CDC’s own website describes the serious concerns and unknowns raised by the more rapidly and easily transmitted UK, South Africa, and Brazil variants of SARS-CoV-2. In addition, there are other new variants of concern circulating in the United States. One, first identified in and now spreading in California, appears to be more transmissible and to raise patients’ risk of admission to the intensive care unit (ICU) and death, according to a preprint reporting lab studies and epidemiological data. Another SARS-CoV-2 variant, B.1.526, currently circulating in New York, needs to be closely monitored because of “its ability to evade both monoclonal antibody and, to a certain extent, the vaccine-induced antibody,” according to Dr. Anthony Fauci, a senior White House advisor and the director of the National Institute of Allergy and Infectious Diseases.

The rapid spread of these variants and the costs of the resulting infections suggest that greater, not less, caution may be needed to prevent their spread. The CDC’s new, more lenient quarantine policy for people who have been vaccinated or previously infected with COVID-19 despite that risk is cause for alarm.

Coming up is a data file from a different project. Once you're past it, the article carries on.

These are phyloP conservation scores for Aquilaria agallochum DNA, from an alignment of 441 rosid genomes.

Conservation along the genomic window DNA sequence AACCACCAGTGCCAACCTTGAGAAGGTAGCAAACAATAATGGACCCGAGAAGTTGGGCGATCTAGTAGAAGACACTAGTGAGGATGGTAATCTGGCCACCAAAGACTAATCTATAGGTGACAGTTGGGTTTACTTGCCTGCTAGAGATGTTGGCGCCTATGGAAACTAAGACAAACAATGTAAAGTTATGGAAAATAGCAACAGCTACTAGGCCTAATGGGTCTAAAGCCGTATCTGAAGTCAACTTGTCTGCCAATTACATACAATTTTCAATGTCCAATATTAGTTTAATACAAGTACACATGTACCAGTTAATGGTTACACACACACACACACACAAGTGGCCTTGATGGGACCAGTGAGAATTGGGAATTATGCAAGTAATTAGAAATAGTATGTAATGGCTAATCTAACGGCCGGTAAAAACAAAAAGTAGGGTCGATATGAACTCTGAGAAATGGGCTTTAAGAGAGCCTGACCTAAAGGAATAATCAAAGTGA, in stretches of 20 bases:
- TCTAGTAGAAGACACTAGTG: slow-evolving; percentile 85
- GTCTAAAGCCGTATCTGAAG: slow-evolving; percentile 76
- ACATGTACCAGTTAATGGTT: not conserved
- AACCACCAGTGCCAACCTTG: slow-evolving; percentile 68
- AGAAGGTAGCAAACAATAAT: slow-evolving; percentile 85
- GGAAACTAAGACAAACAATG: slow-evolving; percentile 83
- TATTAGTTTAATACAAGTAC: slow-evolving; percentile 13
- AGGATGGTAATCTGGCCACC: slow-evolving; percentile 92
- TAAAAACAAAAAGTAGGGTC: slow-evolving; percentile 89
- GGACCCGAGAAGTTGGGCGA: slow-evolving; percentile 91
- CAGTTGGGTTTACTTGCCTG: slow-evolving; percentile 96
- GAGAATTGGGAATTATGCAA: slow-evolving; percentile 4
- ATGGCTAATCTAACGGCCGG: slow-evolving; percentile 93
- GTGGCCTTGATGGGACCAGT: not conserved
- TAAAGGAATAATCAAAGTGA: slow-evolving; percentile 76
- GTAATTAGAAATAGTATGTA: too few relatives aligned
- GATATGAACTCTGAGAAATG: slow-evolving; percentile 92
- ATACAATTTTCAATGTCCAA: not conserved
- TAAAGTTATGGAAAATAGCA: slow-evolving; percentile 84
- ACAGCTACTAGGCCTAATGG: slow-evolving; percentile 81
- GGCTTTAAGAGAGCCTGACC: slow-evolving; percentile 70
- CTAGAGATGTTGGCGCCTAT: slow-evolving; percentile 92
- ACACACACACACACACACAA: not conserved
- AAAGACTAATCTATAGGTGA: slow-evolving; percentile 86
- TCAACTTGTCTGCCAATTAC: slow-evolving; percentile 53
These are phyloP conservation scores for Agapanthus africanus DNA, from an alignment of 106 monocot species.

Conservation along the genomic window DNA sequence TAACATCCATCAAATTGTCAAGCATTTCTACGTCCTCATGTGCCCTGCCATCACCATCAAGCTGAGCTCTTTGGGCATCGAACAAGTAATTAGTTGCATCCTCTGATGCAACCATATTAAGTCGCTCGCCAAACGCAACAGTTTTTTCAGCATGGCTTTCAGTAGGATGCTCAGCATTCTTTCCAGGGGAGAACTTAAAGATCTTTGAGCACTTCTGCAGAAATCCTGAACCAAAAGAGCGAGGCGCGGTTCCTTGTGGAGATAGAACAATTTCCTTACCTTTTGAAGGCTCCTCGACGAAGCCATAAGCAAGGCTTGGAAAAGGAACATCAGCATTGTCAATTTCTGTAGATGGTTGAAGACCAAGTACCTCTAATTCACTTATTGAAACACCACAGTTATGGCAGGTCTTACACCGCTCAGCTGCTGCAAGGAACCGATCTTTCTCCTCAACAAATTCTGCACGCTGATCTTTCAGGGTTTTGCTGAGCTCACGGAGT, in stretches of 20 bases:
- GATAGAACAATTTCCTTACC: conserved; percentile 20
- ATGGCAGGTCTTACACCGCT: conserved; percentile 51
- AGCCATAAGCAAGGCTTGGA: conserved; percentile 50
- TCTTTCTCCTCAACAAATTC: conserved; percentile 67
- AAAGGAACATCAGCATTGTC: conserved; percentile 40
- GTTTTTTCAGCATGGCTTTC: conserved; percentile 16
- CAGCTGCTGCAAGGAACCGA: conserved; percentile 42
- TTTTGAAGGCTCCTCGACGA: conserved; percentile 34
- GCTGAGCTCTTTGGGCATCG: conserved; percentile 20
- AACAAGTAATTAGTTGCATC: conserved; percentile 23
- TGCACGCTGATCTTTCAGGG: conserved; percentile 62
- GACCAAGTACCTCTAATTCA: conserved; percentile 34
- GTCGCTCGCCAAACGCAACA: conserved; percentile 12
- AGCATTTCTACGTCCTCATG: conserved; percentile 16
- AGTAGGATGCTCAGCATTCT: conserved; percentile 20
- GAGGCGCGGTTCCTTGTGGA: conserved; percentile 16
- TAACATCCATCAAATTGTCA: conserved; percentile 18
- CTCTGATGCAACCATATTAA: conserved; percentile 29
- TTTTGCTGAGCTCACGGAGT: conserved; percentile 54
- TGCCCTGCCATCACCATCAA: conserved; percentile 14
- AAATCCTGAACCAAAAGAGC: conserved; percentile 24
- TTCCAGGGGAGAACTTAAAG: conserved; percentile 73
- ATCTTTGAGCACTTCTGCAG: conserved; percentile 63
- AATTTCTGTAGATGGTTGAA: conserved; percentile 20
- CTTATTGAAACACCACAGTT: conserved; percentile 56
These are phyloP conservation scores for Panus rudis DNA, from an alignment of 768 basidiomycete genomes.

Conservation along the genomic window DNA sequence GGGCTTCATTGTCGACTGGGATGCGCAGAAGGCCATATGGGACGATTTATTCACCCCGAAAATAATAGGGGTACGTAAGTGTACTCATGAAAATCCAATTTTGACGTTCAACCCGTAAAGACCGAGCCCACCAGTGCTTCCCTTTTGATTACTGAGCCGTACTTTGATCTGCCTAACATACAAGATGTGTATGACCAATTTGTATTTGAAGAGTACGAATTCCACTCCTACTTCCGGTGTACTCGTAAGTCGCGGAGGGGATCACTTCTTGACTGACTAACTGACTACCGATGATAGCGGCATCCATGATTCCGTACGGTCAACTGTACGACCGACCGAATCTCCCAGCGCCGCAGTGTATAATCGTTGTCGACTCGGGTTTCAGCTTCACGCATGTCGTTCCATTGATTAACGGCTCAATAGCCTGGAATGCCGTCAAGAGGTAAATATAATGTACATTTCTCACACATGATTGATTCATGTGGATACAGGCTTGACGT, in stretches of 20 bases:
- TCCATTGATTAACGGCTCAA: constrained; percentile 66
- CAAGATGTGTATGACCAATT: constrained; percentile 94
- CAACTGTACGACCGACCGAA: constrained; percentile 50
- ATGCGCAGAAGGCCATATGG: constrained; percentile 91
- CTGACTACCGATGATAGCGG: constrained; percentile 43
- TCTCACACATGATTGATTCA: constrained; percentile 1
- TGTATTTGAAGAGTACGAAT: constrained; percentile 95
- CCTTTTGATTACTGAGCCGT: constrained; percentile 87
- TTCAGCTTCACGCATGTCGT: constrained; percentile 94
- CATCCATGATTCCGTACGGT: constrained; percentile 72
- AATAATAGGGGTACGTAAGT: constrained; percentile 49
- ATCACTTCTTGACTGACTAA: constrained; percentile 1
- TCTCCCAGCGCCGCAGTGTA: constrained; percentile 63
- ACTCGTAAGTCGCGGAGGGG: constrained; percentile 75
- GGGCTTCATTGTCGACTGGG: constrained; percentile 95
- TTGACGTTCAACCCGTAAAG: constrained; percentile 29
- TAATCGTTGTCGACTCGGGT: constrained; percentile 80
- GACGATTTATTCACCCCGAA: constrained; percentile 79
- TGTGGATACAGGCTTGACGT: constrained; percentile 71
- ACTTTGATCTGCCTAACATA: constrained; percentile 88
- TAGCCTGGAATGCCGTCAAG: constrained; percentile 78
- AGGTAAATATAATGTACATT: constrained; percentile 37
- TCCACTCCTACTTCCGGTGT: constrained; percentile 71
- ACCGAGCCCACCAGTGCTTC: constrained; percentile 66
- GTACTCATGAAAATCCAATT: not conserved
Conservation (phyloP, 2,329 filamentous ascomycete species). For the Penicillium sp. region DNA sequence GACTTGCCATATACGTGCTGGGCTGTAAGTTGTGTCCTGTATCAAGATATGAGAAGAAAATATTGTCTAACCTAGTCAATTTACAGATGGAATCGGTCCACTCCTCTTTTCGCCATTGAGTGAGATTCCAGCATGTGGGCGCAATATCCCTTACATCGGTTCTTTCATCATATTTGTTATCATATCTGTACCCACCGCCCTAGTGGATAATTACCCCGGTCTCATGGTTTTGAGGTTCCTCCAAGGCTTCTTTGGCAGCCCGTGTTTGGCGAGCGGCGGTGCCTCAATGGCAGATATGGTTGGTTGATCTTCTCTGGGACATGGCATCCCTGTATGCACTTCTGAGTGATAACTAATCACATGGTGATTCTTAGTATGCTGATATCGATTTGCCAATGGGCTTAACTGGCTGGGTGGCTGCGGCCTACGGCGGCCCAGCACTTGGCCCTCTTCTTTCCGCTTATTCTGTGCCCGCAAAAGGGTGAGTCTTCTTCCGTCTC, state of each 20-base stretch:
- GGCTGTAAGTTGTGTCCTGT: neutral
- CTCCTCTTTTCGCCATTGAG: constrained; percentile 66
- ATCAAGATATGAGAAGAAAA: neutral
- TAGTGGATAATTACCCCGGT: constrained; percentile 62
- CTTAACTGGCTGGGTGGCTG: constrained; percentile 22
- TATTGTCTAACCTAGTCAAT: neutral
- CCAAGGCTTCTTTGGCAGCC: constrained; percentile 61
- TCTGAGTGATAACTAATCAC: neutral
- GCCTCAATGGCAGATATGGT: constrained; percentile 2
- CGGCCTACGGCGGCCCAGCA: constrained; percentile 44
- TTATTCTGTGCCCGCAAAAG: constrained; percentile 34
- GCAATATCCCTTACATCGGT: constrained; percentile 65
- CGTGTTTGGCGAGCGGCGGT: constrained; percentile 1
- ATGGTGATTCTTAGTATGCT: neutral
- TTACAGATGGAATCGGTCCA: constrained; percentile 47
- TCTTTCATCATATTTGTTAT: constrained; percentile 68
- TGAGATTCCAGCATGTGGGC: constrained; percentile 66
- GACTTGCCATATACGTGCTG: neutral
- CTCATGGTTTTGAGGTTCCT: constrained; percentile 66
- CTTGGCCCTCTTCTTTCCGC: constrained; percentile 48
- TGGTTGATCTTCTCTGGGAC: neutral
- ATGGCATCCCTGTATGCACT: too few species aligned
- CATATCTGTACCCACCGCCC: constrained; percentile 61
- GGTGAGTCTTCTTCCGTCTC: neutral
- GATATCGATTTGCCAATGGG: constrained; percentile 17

The CDC should at least caution that its new policy is tentative because further experience and data might indicate that quarantine is, in fact, appropriate for those exposed to SARS-CoV-2, even if they have been vaccinated or previously infected. With so many unknowns remaining about a deadly infectious disease that can spread exponentially, we need to be cautious with aspirational policies that can boomerang.

John J. Cohrssen is an attorney and statistician who served in senior positions for White House agencies including the Office of the Vice President. Henry I. Miller, a physician and molecular biologist, is a Senior Fellow at the Pacific Research Institute. He was the founding director of the FDA’s Office of Biotechnology. You can find him online or on Twitter at @henryimiller.



Henry I. Miller, MS, MD

Henry I. Miller, MS, MD, is the Glenn Swogger Distinguished Fellow at the American Council on Science and Health. His research focuses on public policy toward science, technology, and medicine, encompassing a number of areas, including pharmaceutical development, genetic engineering, models for regulatory reform, precision medicine, and the emergence of new viral diseases. Dr. Miller served for fifteen years at the US Food and Drug Administration (FDA) in a number of posts, including as the founding director of the Office of Biotechnology.